a helpful writing tip is to go back through your first draft and remove all the nouns

January 9, 2013 § Leave a comment


In September 1940 the German-Jewish intellectual Walter Benjamin walked into the French Pyrenees towards the Spanish border and never came back. It seems that when the Spaniards barred his passage, he swallowed morphine tablets to elude the Nazis. He received a Catholic funeral, as “Dr Benjamin Walter”, in the Spanish border town of Portbou.

Today the Franco-Spanish border, like most in Europe, barely exists. It’s just a half-forgotten line of stones on a field, photographed by Valerio Vincenzo in one of three magnificent photo-essays on borders showcased here. Nowadays you often only know you have crossed a European border when the telecoms provider on your cellphone changes. Yet as our pictures from Israel, Korea and the Mexico-US frontier show, elsewhere borders still very much exist. The militarised fence photographed by Gary Knight in Arizona’s Sonora desert looks as if it could stand for ever.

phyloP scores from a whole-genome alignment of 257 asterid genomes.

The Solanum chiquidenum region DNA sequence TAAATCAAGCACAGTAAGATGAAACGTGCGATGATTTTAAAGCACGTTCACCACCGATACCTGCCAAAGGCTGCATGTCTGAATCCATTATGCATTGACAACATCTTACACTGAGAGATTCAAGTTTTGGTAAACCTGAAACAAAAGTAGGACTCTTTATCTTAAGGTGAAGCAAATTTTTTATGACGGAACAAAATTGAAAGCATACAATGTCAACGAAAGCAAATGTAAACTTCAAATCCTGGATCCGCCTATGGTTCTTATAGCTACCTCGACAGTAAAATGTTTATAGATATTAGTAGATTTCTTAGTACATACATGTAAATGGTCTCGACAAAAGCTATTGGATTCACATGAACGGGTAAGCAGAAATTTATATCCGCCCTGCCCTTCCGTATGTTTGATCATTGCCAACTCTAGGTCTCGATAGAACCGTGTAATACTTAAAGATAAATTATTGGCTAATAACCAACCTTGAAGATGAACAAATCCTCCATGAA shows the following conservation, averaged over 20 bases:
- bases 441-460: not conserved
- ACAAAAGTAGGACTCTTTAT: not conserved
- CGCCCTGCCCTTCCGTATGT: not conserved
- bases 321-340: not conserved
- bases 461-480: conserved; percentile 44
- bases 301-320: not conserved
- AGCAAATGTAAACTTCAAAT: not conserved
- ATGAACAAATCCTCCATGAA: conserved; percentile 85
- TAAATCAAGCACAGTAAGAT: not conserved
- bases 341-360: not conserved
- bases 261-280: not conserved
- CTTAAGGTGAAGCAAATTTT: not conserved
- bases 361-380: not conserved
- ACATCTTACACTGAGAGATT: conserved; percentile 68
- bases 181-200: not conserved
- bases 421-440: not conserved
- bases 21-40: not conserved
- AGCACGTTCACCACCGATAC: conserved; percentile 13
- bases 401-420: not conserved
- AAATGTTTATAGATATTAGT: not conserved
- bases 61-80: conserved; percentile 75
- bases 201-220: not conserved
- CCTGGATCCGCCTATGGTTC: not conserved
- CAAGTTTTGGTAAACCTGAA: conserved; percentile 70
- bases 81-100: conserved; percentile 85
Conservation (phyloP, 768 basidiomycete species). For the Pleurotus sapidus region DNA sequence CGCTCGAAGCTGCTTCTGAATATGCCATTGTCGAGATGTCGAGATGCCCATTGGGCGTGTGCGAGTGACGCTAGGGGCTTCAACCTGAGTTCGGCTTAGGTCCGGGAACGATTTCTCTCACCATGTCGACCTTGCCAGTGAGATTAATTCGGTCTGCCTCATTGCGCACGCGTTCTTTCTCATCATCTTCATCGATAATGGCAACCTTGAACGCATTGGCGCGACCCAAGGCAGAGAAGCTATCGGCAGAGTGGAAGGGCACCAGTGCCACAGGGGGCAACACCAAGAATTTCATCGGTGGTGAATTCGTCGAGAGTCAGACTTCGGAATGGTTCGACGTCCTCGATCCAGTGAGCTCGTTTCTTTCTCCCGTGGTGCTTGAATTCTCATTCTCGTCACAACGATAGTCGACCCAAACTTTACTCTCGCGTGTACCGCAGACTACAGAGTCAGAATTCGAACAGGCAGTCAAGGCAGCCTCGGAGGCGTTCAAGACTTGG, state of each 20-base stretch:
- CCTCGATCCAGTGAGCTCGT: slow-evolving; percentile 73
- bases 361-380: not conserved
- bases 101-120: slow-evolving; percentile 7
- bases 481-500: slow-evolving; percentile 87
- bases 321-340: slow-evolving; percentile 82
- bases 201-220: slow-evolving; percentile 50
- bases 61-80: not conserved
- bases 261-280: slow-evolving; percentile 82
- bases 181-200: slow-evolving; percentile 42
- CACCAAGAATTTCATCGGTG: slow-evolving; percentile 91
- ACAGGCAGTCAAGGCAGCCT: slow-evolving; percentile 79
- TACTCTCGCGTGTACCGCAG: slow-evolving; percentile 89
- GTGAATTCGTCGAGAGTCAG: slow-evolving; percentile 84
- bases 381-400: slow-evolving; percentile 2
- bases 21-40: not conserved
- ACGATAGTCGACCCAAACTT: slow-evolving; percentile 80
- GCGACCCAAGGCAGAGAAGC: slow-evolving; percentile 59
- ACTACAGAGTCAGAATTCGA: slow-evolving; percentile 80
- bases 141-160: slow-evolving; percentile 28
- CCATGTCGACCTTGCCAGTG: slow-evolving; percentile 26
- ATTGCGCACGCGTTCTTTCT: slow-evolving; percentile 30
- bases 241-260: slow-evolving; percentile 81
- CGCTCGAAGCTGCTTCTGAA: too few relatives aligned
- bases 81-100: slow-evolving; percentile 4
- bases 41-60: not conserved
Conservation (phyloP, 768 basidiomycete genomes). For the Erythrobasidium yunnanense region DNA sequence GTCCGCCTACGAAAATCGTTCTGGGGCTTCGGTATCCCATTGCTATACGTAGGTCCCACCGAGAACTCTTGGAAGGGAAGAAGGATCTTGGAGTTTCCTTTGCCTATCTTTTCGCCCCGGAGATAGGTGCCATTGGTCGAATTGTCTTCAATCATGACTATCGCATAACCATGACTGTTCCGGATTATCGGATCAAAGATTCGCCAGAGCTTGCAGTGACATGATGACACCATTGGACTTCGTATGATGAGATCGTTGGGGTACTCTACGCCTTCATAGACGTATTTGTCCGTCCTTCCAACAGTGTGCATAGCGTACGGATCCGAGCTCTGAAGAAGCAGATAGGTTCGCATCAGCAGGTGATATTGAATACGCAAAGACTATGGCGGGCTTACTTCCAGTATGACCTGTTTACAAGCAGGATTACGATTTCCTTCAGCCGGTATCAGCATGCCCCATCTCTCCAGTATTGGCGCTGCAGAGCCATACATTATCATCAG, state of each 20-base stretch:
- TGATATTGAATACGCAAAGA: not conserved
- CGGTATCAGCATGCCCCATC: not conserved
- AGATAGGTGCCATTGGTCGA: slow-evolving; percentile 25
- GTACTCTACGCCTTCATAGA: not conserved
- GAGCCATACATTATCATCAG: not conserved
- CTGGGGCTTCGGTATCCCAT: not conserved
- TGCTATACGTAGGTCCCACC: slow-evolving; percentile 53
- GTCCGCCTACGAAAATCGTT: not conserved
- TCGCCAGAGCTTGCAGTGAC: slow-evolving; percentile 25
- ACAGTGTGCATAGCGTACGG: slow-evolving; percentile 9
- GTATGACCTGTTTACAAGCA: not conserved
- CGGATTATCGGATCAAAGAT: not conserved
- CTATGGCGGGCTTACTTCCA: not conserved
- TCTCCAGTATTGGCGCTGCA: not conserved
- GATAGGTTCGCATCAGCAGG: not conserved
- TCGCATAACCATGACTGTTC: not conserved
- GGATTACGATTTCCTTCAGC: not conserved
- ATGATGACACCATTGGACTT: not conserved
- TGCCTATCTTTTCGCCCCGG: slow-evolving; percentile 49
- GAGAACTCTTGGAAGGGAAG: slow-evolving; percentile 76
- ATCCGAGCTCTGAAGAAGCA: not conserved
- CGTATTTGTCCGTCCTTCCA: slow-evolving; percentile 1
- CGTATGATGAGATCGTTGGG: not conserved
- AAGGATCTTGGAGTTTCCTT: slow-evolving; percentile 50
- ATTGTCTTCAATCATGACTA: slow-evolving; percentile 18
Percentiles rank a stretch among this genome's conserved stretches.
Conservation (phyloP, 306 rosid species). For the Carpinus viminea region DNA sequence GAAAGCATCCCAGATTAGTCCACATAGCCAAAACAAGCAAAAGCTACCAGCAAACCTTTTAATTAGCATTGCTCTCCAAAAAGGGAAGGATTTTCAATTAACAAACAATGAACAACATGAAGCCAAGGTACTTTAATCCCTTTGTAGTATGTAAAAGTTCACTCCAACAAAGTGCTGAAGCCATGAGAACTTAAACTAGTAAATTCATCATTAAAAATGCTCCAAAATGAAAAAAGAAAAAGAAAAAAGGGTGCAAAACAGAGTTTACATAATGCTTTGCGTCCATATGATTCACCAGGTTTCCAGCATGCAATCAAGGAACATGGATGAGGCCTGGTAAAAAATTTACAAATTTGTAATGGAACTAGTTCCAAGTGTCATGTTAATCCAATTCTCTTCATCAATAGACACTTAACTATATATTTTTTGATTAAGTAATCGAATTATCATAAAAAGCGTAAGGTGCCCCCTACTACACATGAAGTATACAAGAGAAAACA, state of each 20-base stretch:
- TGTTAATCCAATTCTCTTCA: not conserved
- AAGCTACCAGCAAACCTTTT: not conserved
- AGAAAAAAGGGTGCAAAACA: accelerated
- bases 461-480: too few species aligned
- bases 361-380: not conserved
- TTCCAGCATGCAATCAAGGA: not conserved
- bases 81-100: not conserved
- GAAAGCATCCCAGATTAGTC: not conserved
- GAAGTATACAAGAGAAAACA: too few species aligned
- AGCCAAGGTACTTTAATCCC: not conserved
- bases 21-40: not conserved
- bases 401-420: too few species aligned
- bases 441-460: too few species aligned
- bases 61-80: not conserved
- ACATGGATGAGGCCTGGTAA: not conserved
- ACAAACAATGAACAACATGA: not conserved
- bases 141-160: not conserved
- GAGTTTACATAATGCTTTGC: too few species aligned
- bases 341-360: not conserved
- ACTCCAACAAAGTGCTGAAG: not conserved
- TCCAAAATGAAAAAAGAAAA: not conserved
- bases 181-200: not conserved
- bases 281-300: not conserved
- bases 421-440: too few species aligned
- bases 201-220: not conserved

But it won’t. Closed borders are by their nature unstable. Too many forces – similarity on both sides of the fence, trade, desire for happiness – gnaw away at them. Already the southeast Asian states united in Asean are pursuing European-style porous borders by 2015. The South American countries in Mercosur have stumbled along a similar path. There’s reason to hope more regions will follow Europe’s example. In most places, history seems to be working against borders.

In the decades before the first world war, you could generally cross a European border without a passport. The movement of people and ideas helped make neighbouring countries more similar. From 1914, European borders began to tighten. The process reached its nadir in 1961, when Berliners woke one summer Sunday morning to find that the East German regime was building a wall through town. At least the wartime restrictions that killed Benjamin had been exceptional. With the Berlin Wall, closed borders became the everyday European reality.

There is a poignant piece of footage from that day: Berliners are standing around beside the rising fence, when suddenly a man and a small dog come running into the picture from the east. The man hurdles the waist-height wire and lands in west Berlin. But his dog, leaping after him, hits the wire. A border guard grabs the animal. The man and bystanders implore him to give it back. He refuses.  read more


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